2:45 ARRAYS OF THREE DIMENSIONAL FLAT PANEL SOLOR COLLECTORS, Daniel Hartman *. Ben Jenkins and Bob Powell, University of West Georgia, Carrollton, GA 30118. The Massachusetts Institute of Technology has reported that three dimensional photovoltaic structures generate a higher energy density per base area than flat panels. They proposed some designs which support that statement. We have built a simple scale model and have collected data that also supports that work. These data were gathered using a simple geometric arrangement of two solar panels at right angles to each other and two panels in a flat array as a control. Analysis showed reflections from one panel to a second panel help to increase the output when the angle of incidence was greater than 45 degrees. Future work involves more complex designs, including models similar to the one proposed by MIT, and examining the total output during a full day.

3:00 Break

3:15 DEVELOPMENT OF A METHOD TO PREDICT RELATIVE OUTPUT FACTORS OF IRREGULARLY SHAPED ELECTRON FIELDS **, L. Burden * (1), J. Hauger (1), J. Lundeen * (1), J. Newton (1), C. Sailors * (1), R. Slayton (2) and C. Wisnieski (2), (1) Augusta State University, Augusta, GA 30904 and 'Georgia Radiation Therapy Center, Augusta, GA 30912. High energy electron beams delivered from a linear accelerator are often used to treat irregularly shaped superficial lesions. The relative output factor (ROF) is crucial during treatment planning to ensure the proper machine settings are used to deliver the prescribed radiation dose to the lesion. Direct measurement of the ROF for individual patients is time consuming and inefficient. This project will develop an empirical method which can be used to predict the ROF for irregularly shaped electron fields. It will be shown that by dividing the irregular field into wedge-shaped segments the ROF can be calculated by approximating these segments as a fraction of a circular field and summing the dose contribution from each. The ROF of nine circular fields from 2cm to 10cm in increments of 1cm were measured and used as the reference circles for the segment calculations. The measured ROF for several irregular fields will be compared to the predicted ROF.

3:30 SIMULATION OF A VIBRATING BEAM. Daniel Sanchez Carretero ** and Javier E. Hasbun, Department of Physics. University of West Georgia. Carrollton. GA 30118. In this presentation we develop a simulation of a vibrating beam with fixed nodes. The purpose of the simulation is to aid the users in visualizing the beam's vibration and how the dimensional parameters affect the frequency. The simulation is carried out in MATLAB due to its graphical efficiency. The program is capable of graphing frequency versus length, width, height, and density. It finds the frequency of the beam's vibration using the Euler-Bernoulli beam theory and finds the percent error given the experimental measurement as input. The property of the material to resonate is dependent on the material's Young's modulus, density, and physical dimensions. The program assigns the density and Young's modulus depending on the material inputted. The frequency of vibration uses a parameter (P) that's normally obtained from a self-consistent solution of the theory; however, it is possible to improve the agreement between theory and experiment by optimizing the II parameter.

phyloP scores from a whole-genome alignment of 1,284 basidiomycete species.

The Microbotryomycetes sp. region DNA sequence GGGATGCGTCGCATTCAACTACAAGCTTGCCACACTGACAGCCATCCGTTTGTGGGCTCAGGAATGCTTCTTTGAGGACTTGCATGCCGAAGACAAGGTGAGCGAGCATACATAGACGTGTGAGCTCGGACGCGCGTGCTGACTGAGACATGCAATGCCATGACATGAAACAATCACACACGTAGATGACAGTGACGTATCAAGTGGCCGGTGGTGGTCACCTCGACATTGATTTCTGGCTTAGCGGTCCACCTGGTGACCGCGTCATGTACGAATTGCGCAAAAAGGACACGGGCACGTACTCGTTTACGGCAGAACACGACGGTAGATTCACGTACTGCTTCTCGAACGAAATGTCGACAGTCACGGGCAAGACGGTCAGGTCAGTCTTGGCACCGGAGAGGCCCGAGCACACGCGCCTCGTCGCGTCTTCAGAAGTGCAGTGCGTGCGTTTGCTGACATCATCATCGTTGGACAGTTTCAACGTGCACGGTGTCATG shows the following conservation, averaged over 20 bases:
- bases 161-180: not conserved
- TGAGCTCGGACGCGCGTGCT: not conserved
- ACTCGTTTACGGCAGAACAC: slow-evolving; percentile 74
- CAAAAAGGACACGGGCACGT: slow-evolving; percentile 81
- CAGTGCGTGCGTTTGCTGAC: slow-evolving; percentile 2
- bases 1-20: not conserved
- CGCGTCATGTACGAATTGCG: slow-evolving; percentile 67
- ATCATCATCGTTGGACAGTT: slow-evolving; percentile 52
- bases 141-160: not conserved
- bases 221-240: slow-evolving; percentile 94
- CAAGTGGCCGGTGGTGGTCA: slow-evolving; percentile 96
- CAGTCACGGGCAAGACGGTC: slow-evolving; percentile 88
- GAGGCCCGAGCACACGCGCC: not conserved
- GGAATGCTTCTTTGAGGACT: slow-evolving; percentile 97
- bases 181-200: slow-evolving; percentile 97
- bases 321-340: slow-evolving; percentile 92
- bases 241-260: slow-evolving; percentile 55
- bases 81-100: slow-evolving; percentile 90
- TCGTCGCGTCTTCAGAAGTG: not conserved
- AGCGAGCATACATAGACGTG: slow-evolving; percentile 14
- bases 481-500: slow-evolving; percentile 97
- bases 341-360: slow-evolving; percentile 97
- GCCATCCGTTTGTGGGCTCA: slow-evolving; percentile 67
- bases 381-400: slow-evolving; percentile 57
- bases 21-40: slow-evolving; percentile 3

3:45 A NUCLEAR PHYSICS SIMULATION SUITABLE FOR CLASSROOM USE, Benjamin E Hogan * and Javier E. Hasbun, Department of Physics. University of West Georgia, Carrollton, GA 30118. The orbits of a nucleon and its respective parent nucleus about their common center of mass are simulated in an effort to provide a pedagogical approach to the understanding of the structure of atomic nuclei. The nuclear exercise is treated by solving the problem with an effective force on the reduced mass of the system. The potential governing the mean field is modeled by the Woods-Saxon form-factor with parameters that enable it to describe experimental findings. The Woods-Saxon potential is preferred over the infinite well and harmonic oscillator methods because both require infinite separation energies of the nucleons. The results provided by the harmonic oscillator are substituted for a continuum spectrum. Also, a potential resembling the geometric distribution of nuclear density is possible. The simulation is created using Easy Java Simulations (EJS) which is part of the Open Source Physics project and a MATLAB version. The resulting illustration depicts the orbits traced out by the nucleon-core two body system as well as its associated reduced mass.

4:00 INVESTIGATION OF LOW COST BROAD BAND PHOTO-DETECTORS BASED ON LEAD SULFIDE QUANTUM DOTS **, Ryan M. Landry * (1), Ajith DeSilva (1) P. K. D. D. P. Pitigala (2) and A. G. U. Perera (2), (1) University of West Georgia. Carrollton. GA 30118 and (2) Georgia State University, Atlanta, GA 30303. We have developed a non-polar solvent synthesis for lead sulfide (PbS) quantum dots (QDs) in polyvinylcarbazol (PVK). Optical spectroscopy methods of the composites have shown a particle size distribution between 5 and 10 nm with broad optical absorption from 300 to 700 nm, with peak at 480 nm. We study this composite PbS quantum dot (QD) polymer layer as a ultra violet (UV)-infrared (IR) broad band photo-detector. The detector has a configuration of FTO/PVK-PbS QDs/FTO. At room temperature, the device showed a UV-IR spectral response from 300-1300 nm with two response peaks at 470 rim and 635 nm with responsivities of ~0.8 mA/W and ~ 1.1 mA/W respectively, for 4.9 V bias. We use optical spectroscopy, XRD and electrical measurements to characterize the device.